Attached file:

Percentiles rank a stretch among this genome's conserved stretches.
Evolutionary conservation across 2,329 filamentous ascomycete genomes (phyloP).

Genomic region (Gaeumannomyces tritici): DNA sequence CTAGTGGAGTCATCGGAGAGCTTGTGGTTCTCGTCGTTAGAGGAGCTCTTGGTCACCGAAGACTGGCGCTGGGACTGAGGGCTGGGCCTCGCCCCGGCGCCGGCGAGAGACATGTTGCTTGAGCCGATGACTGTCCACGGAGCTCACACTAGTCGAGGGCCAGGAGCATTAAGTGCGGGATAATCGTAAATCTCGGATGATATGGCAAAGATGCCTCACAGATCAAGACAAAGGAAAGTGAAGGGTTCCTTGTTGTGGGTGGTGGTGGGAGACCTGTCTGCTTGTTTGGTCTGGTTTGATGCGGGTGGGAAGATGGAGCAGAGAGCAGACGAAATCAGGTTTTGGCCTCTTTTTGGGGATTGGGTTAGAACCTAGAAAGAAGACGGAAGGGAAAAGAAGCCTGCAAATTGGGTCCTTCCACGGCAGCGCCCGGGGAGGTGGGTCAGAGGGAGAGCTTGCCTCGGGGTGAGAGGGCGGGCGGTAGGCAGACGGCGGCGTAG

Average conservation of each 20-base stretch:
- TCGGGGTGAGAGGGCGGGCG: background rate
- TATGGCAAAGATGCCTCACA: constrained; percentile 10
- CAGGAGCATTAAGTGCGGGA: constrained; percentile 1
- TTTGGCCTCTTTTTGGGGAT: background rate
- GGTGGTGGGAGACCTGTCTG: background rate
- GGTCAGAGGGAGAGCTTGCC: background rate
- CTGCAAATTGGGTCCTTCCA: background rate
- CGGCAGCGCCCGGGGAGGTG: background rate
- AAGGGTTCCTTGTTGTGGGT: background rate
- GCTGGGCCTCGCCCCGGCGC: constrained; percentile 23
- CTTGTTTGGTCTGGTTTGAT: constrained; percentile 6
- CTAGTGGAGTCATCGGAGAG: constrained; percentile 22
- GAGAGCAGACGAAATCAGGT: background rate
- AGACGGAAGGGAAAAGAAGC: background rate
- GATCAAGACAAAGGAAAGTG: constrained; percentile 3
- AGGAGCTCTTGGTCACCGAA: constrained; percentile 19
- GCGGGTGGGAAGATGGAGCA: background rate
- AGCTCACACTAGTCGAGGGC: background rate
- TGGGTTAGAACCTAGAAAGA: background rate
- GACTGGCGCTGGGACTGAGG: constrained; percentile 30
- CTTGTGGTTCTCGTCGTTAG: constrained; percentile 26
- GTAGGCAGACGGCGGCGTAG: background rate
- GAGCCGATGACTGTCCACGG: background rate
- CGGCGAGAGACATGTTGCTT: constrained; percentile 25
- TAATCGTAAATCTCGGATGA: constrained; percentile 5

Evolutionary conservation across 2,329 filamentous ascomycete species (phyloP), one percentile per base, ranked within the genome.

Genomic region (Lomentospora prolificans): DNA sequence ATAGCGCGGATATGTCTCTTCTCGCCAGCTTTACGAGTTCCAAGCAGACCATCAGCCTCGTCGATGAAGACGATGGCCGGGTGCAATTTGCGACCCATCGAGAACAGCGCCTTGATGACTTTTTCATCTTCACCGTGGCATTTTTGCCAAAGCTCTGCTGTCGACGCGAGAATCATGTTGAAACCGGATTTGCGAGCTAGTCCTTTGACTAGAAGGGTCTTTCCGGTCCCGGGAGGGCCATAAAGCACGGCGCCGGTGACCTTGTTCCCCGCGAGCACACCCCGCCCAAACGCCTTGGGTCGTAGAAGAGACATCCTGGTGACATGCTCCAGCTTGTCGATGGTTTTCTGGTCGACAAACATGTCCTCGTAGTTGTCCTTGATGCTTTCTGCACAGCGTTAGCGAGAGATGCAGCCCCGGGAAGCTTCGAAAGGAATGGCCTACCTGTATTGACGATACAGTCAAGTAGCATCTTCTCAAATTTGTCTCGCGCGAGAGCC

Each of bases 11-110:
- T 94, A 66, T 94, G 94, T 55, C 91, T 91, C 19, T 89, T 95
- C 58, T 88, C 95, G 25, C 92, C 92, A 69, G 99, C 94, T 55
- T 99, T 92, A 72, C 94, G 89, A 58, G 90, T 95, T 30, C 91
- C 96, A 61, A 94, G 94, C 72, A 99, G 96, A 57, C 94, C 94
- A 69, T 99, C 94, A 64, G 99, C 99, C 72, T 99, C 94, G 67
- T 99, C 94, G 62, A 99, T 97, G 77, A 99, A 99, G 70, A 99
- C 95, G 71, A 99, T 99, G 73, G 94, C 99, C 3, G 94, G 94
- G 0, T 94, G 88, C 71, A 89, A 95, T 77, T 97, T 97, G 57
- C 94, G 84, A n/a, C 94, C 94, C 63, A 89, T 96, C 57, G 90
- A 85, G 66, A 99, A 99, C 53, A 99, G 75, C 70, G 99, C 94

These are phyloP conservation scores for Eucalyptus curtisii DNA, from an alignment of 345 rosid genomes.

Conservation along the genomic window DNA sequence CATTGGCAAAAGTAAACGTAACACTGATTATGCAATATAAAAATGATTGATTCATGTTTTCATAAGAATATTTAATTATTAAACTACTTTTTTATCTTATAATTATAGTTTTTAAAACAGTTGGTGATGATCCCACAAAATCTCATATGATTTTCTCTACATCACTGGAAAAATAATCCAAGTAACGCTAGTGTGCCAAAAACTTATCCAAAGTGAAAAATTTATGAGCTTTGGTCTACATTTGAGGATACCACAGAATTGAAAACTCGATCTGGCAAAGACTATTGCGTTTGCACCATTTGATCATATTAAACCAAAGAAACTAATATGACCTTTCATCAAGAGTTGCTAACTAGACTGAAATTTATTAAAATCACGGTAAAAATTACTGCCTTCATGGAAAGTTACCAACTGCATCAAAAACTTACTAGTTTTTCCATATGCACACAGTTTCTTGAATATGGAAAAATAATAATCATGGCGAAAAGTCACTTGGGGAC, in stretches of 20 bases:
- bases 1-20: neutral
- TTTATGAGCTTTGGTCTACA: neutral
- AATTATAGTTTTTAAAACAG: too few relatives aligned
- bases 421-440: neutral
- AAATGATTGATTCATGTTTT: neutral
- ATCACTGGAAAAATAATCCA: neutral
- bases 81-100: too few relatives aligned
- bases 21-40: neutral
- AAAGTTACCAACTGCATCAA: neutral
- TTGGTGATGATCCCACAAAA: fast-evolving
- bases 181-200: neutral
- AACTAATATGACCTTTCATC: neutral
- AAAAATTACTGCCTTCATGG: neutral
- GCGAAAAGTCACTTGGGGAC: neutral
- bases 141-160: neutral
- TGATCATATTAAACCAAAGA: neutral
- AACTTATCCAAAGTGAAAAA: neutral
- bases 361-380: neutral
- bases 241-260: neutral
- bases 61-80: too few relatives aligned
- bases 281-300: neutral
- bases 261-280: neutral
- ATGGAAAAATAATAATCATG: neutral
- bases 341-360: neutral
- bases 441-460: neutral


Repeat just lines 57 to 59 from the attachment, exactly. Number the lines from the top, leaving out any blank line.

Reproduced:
- AAAAATTACTGCCTTCATGG: neutral
- GCGAAAAGTCACTTGGGGAC: neutral
- bases 141-160: neutral